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Tennessee, United States
Joined: September 20, 2005
KitMaker: 1,747 posts
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Posted: Friday, February 27, 2009 - 05:27 PM UTC
Hi Kyle. A short answer is no. I would not mix acrylic and oil based paints. Use one or the other. Hope this helps. Russell.
amegan
#243
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England - North East, United Kingdom
Joined: March 21, 2008
KitMaker: 968 posts
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Posted: Monday, March 02, 2009 - 11:51 AM UTC
Do not ever use Enamel over Acrylic, they react, I have used acrylic over enamel. I would not recommend mixing the two on a single model. Brushing matt (flat) paints of either type is easy and both cover well although white and yellow are always trouble. I would avoid a polished metal aircraft unless you airbrush, then read Lampie's article before you attempt it although silver doped fabric works fine. Here in the UK I use Tamiya acrylics and have recently tried Vallejo paints. Acrylics clean out of the brush easily using water and don't clog brushes. My main criticism of Tamiya paint is the limited colours available. Vallejo paints semed OK but are fairly expensive here and not worth the extra.
I used to use Humbrol enamels a lot but you need to use white spirit to thin and clean implements with. I don't put enamels through the airbrush but still brush finish small parts. I have not yet found a gloss acrylic that gives a good finish where I could get a decent gloss finish using enamels. Acrylics are touch dry in minutes, matt enamels in about 20 mins, gloss enamels take hours to dry. Colour charts are available on the net from the manufacturers web sites, I have a Tamiya, Humbrol, Testors and Vallejo charts I think. Lastly, if you do airbrush, acrylics smell far better than enamels, better for domestic harmony. Finally, I never used to use Finish (Klear) as a protective gloss coat over matt paints but it really works and helps with decal application. Keep reading the site, advice is good and freely given, you may not use it today, but it will come in handy sometime. Enjoy the Mustang

Andrew
Killerbe83
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Connecticut, United States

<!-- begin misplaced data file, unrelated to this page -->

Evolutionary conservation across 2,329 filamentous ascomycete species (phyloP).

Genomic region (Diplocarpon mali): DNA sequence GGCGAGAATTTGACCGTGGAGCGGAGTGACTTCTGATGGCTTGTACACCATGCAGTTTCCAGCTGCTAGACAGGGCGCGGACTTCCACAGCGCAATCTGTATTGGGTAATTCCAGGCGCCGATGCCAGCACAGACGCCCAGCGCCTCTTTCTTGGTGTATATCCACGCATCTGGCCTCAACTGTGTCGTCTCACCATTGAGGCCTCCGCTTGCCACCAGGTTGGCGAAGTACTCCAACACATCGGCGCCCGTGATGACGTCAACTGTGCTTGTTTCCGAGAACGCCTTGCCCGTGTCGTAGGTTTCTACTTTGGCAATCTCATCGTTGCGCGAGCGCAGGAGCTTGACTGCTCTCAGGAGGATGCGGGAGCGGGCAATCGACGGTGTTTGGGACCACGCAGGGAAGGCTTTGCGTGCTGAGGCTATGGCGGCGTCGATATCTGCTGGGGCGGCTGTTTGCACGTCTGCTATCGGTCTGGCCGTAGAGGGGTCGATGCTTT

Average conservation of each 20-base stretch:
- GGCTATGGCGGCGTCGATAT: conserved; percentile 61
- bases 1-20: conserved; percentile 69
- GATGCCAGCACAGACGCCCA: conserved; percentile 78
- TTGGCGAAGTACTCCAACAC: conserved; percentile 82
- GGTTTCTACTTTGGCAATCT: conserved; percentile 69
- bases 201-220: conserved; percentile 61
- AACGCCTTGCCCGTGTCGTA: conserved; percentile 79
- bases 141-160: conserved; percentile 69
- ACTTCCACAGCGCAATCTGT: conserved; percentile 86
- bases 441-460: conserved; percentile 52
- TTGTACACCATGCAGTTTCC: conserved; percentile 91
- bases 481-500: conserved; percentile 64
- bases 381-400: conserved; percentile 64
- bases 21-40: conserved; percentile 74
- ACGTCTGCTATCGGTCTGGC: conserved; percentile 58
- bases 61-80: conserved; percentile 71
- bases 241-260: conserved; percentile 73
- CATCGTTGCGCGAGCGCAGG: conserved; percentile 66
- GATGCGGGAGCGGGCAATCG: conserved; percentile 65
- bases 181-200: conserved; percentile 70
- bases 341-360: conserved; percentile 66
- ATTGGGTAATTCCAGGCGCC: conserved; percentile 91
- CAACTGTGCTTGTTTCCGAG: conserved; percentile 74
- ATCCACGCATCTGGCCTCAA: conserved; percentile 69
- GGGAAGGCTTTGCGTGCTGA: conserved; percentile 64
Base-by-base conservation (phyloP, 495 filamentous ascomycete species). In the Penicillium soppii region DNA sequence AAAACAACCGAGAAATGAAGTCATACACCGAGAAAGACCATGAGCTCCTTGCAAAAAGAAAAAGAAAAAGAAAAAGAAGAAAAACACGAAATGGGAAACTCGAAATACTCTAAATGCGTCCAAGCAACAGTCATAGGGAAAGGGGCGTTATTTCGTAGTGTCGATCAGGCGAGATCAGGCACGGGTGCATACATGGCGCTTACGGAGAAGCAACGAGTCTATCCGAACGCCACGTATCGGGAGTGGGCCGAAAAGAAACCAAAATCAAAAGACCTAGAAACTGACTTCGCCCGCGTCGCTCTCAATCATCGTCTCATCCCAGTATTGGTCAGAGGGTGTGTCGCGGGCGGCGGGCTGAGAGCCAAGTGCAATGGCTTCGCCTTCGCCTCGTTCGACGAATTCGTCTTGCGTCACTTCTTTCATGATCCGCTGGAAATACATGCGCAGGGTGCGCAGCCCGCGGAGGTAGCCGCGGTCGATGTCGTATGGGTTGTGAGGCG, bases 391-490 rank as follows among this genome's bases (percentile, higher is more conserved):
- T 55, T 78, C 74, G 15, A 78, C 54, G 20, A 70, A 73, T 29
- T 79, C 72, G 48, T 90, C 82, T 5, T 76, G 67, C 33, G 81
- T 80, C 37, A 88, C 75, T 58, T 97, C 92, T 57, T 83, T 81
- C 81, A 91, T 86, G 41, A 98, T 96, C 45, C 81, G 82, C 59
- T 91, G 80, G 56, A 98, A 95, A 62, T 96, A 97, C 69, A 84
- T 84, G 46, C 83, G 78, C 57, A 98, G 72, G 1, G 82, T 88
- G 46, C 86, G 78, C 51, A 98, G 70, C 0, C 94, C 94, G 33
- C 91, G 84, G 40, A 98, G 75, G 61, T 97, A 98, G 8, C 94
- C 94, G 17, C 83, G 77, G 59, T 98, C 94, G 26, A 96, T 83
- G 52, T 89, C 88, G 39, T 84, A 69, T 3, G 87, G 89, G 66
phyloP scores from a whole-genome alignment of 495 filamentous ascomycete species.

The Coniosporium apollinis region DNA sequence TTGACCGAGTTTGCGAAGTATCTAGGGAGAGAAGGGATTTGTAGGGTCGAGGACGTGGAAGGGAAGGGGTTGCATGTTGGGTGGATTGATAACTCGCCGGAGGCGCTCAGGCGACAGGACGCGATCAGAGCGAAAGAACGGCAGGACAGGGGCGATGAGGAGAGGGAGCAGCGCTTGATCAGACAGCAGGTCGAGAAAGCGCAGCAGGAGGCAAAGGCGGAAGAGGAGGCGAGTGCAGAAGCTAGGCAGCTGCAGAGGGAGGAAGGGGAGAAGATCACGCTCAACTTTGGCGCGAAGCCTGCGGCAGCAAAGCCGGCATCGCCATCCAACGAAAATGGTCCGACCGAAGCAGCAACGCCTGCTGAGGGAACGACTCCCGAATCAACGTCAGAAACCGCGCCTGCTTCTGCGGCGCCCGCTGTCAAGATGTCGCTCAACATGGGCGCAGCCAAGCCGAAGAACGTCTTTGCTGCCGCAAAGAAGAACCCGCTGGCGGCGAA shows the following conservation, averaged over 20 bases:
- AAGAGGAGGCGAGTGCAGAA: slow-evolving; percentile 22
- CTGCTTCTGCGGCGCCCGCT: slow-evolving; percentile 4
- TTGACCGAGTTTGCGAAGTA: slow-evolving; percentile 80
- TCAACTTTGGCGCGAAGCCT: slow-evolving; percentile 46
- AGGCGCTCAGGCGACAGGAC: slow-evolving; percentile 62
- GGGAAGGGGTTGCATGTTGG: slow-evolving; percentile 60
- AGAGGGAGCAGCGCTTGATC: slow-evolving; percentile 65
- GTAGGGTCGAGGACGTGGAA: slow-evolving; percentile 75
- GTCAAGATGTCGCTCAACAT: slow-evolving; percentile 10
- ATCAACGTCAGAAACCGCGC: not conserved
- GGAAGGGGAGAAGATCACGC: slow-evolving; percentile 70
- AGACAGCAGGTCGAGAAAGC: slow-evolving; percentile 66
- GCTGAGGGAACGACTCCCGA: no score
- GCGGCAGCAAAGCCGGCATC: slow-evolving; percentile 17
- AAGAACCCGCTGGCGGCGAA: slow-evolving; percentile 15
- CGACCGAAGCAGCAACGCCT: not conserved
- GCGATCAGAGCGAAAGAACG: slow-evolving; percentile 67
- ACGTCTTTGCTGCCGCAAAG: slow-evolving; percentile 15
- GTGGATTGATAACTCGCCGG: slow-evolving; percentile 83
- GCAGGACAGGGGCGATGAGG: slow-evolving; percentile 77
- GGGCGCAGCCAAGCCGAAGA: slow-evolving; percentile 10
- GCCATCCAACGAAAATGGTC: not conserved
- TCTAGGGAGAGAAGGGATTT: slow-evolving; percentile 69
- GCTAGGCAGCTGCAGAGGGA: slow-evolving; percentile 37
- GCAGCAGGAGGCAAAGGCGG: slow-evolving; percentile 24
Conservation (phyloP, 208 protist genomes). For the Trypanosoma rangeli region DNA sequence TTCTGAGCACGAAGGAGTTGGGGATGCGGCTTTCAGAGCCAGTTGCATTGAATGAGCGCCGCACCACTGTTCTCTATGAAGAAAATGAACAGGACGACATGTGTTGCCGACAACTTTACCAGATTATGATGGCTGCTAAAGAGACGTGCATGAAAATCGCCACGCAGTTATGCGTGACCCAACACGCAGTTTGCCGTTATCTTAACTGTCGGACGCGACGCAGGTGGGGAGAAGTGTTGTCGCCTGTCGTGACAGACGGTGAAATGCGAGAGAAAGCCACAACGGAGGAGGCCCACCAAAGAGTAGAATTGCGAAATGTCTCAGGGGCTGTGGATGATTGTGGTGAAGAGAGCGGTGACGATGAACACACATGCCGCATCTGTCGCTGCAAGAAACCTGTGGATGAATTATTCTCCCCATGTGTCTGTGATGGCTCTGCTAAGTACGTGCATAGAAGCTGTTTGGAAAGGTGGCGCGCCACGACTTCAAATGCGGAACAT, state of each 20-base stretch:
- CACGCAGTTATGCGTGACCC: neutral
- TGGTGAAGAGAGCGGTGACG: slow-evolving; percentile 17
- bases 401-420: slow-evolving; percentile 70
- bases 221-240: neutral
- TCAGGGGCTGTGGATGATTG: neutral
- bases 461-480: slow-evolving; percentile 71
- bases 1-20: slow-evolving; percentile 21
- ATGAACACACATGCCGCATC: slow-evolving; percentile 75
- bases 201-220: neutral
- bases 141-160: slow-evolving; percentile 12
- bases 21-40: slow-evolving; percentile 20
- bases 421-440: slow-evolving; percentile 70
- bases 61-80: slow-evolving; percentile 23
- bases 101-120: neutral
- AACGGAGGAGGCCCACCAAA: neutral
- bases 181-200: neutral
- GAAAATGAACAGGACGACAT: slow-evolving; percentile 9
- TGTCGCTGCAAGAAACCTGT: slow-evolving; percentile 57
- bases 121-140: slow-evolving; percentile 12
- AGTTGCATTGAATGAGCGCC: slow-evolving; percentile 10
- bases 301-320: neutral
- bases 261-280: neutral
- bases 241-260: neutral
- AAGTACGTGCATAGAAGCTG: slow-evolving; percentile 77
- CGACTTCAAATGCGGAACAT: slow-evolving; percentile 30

Joined: February 25, 2009
KitMaker: 21 posts
AeroScale: 20 posts
Posted: Thursday, March 12, 2009 - 06:32 AM UTC
I'm going to use Tamiya paints for my Mustang build. Just need to get them in the mail. Should be coming tomorrow.

Can anyone give me any tips or trick to get a good smooth coatings. I'll be using brush for the internal details and spray cans for the base and body coats. Do i need to thin down the Tamiya paints before brushing them on. is this necessary.

Any tips or information will be greatly appreciated.

Thank you,

Kyle
Uruk-Hai
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Stockholm, Sweden
Joined: January 31, 2003
KitMaker: 795 posts
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Posted: Thursday, March 12, 2009 - 06:45 AM UTC
I have had no problem what so ever putting Acrylic over Enamel or vice versa.
As long as the layer beneath is dry I would be suprised to see problems occur.

What I like with Humbrols is the possibility to blend them a minute or two when shading and highlighting.

Cheers
Tin_Bitz
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United Kingdom
Joined: June 26, 2008
KitMaker: 35 posts
AeroScale: 23 posts
Posted: Tuesday, March 17, 2009 - 04:02 AM UTC
Hey

When you say that they react (enamels on acrylics) how do they react? I’m asking s have just scrapped my Tamiya Mosquito because the paint job went so badly wrong. I used Tamiya acrylics on Humbrol enamels…..

Any ideas?
hkopper
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Florida, United States
Joined: March 01, 2008
KitMaker: 529 posts
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Posted: Thursday, March 26, 2009 - 10:16 AM UTC